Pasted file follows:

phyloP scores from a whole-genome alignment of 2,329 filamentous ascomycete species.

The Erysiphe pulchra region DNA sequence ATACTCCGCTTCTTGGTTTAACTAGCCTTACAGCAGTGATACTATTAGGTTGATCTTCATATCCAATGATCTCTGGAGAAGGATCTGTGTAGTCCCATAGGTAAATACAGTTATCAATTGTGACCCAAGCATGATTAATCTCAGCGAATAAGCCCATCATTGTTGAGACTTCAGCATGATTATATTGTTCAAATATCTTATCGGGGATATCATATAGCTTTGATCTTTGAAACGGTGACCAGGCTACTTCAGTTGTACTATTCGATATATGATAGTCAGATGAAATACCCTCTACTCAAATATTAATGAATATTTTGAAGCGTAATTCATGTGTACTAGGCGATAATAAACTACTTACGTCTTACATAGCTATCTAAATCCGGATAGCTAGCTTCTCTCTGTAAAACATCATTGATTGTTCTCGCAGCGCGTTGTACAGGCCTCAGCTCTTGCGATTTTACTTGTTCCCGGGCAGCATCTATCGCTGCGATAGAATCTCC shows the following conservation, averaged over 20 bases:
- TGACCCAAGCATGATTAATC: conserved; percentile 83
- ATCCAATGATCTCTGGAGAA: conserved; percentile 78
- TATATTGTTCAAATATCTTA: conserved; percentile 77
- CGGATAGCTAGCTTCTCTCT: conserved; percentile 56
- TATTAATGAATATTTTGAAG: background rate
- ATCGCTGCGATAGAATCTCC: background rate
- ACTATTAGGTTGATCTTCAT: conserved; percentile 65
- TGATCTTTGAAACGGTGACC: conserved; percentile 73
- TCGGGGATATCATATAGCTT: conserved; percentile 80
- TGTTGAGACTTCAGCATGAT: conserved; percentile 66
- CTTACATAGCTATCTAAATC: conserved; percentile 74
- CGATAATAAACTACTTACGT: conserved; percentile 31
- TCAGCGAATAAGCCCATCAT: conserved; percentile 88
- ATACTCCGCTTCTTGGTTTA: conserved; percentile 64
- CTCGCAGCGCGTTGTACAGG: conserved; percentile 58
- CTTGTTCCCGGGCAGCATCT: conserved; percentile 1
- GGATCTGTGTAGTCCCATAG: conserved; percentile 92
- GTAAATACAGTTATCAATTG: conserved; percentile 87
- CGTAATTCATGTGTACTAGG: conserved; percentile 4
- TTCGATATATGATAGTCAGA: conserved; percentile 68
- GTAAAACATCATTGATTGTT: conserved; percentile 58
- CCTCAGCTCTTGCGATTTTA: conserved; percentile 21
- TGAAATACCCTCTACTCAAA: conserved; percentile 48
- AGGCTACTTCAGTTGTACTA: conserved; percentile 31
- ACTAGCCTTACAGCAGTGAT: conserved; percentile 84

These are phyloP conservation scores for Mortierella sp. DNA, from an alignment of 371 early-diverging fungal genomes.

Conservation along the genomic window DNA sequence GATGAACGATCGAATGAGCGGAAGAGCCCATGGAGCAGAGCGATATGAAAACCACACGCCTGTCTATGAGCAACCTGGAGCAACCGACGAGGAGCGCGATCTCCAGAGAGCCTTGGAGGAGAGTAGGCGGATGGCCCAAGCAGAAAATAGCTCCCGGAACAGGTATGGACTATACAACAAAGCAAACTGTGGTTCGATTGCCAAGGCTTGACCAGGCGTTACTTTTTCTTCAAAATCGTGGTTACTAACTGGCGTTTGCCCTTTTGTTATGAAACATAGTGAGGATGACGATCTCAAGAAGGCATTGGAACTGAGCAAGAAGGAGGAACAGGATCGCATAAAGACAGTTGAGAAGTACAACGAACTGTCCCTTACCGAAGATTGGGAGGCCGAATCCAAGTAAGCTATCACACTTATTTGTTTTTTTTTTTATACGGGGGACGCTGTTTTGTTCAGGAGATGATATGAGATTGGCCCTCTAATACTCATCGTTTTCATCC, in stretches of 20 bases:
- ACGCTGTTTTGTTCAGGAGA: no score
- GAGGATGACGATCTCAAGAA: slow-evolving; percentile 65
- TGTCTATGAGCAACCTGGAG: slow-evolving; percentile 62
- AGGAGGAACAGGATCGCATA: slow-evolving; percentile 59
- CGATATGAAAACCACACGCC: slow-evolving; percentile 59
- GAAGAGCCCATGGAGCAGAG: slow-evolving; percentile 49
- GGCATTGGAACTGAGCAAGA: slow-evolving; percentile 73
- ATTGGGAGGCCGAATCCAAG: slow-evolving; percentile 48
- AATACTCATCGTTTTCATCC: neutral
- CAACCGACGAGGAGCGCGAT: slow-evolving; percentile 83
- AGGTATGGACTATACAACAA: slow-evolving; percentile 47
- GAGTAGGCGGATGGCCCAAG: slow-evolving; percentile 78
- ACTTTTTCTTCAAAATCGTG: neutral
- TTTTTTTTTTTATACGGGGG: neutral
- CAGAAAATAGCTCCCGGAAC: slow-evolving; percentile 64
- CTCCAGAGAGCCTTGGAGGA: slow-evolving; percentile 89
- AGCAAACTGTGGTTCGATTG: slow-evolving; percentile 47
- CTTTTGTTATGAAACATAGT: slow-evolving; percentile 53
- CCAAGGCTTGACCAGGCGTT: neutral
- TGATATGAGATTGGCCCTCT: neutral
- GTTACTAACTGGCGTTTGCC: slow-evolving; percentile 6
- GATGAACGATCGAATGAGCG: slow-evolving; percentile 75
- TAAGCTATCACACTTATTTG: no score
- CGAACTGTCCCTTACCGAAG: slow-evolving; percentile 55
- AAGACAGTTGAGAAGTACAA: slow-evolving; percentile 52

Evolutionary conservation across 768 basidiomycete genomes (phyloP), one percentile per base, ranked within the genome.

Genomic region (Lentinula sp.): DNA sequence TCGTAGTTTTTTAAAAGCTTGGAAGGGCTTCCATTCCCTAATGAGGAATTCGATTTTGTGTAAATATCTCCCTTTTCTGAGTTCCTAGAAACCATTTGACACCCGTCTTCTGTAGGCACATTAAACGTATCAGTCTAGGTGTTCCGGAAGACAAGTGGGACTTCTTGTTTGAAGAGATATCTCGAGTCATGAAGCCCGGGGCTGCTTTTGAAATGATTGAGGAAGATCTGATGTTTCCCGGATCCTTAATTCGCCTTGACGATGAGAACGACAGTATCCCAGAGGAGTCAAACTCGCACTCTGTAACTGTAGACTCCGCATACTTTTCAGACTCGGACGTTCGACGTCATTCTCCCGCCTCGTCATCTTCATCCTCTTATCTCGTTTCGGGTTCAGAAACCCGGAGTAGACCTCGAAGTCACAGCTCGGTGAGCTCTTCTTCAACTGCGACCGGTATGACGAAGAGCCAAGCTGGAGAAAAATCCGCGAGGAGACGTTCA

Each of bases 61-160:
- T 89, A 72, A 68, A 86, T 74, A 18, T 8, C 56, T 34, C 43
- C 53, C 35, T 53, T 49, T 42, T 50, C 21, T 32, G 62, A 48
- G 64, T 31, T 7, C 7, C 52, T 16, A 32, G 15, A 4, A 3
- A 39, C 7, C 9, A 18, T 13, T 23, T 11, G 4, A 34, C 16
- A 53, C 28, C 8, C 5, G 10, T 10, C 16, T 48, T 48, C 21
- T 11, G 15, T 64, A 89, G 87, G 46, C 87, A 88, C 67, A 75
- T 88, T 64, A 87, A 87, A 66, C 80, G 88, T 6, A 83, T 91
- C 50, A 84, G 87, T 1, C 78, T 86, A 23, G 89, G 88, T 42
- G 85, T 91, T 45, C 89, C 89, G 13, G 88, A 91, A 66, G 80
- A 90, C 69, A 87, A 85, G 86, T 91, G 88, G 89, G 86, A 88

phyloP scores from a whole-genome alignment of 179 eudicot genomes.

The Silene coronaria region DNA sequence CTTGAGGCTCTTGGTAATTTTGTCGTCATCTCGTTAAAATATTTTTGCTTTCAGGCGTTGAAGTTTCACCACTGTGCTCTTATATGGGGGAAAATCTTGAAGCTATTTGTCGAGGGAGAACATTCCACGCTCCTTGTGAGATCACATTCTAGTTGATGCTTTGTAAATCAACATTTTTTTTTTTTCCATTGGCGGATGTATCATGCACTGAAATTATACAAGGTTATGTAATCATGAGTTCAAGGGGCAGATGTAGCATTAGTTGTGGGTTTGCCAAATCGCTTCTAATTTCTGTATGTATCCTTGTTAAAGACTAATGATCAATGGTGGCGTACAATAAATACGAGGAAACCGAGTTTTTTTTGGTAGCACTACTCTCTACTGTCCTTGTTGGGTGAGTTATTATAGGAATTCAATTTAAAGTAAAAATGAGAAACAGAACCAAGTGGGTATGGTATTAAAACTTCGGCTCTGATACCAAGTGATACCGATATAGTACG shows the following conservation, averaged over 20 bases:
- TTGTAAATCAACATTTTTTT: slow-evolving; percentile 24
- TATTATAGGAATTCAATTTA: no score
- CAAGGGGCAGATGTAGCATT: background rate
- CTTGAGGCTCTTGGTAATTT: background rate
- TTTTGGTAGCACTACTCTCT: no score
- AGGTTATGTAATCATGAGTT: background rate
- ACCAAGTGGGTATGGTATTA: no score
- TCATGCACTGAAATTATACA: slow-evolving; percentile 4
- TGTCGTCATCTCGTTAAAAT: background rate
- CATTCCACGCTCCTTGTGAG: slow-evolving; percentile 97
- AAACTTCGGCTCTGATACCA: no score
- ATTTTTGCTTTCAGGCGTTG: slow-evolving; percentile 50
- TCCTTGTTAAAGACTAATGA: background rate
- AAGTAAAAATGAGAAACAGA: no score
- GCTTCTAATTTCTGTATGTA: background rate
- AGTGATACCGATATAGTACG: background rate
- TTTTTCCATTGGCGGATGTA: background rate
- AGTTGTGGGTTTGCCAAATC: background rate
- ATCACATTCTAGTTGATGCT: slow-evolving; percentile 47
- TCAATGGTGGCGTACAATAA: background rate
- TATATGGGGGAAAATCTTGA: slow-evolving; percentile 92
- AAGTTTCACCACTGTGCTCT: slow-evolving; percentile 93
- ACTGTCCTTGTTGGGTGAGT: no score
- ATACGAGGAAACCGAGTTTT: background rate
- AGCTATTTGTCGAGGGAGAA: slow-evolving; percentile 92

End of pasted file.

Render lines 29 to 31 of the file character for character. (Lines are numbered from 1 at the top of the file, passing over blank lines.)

Conservation along the genomic window DNA sequence GATGAACGATCGAATGAGCGGAAGAGCCCATGGAGCAGAGCGATATGAAAACCACACGCCTGTCTATGAGCAACCTGGAGCAACCGACGAGGAGCGCGATCTCCAGAGAGCCTTGGAGGAGAGTAGGCGGATGGCCCAAGCAGAAAATAGCTCCCGGAACAGGTATGGACTATACAACAAAGCAAACTGTGGTTCGATTGCCAAGGCTTGACCAGGCGTTACTTTTTCTTCAAAATCGTGGTTACTAACTGGCGTTTGCCCTTTTGTTATGAAACATAGTGAGGATGACGATCTCAAGAAGGCATTGGAACTGAGCAAGAAGGAGGAACAGGATCGCATAAAGACAGTTGAGAAGTACAACGAACTGTCCCTTACCGAAGATTGGGAGGCCGAATCCAAGTAAGCTATCACACTTATTTGTTTTTTTTTTTATACGGGGGACGCTGTTTTGTTCAGGAGATGATATGAGATTGGCCCTCTAATACTCATCGTTTTCATCC, in stretches of 20 bases:
- ACGCTGTTTTGTTCAGGAGA: no score
- GAGGATGACGATCTCAAGAA: slow-evolving; percentile 65